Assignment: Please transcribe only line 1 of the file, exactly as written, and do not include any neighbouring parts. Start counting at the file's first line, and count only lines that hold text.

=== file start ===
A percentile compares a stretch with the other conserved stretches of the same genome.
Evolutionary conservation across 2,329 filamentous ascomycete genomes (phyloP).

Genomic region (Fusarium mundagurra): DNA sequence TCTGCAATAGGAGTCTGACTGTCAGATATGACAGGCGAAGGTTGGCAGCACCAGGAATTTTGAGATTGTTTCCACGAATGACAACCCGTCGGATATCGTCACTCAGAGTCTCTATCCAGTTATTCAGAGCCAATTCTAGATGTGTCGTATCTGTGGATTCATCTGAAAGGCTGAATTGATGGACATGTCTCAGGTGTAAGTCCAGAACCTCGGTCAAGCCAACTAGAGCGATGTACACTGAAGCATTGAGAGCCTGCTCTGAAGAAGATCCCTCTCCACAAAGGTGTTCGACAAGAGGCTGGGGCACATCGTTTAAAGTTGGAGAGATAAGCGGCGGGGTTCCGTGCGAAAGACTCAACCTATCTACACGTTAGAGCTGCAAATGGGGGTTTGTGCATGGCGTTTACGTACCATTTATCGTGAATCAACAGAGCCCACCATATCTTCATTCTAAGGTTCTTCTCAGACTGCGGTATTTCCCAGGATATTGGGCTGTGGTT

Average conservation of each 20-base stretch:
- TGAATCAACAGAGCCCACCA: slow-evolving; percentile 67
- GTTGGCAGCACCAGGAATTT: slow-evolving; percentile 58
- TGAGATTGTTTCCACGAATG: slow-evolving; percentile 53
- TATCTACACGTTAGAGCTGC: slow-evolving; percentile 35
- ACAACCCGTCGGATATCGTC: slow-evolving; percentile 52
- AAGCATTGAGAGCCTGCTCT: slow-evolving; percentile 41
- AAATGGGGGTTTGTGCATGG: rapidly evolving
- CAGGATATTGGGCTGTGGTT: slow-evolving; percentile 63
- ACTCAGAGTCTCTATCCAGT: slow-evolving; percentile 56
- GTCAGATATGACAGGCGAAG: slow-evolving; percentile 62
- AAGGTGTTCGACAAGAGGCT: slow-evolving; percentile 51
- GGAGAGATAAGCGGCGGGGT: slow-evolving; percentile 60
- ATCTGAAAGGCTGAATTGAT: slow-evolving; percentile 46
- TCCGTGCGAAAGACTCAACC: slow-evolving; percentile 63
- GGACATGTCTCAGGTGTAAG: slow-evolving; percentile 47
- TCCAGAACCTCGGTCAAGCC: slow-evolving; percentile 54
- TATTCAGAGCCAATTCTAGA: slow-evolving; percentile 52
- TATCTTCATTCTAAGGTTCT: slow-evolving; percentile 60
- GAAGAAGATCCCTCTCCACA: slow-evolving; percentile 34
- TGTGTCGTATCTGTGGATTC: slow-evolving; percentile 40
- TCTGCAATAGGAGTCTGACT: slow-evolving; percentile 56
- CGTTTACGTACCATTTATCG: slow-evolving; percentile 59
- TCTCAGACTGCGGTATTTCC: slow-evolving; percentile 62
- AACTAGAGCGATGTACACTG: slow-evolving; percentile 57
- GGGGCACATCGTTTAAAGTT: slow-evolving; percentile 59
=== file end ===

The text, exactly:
A percentile compares a stretch with the other conserved stretches of the same genome.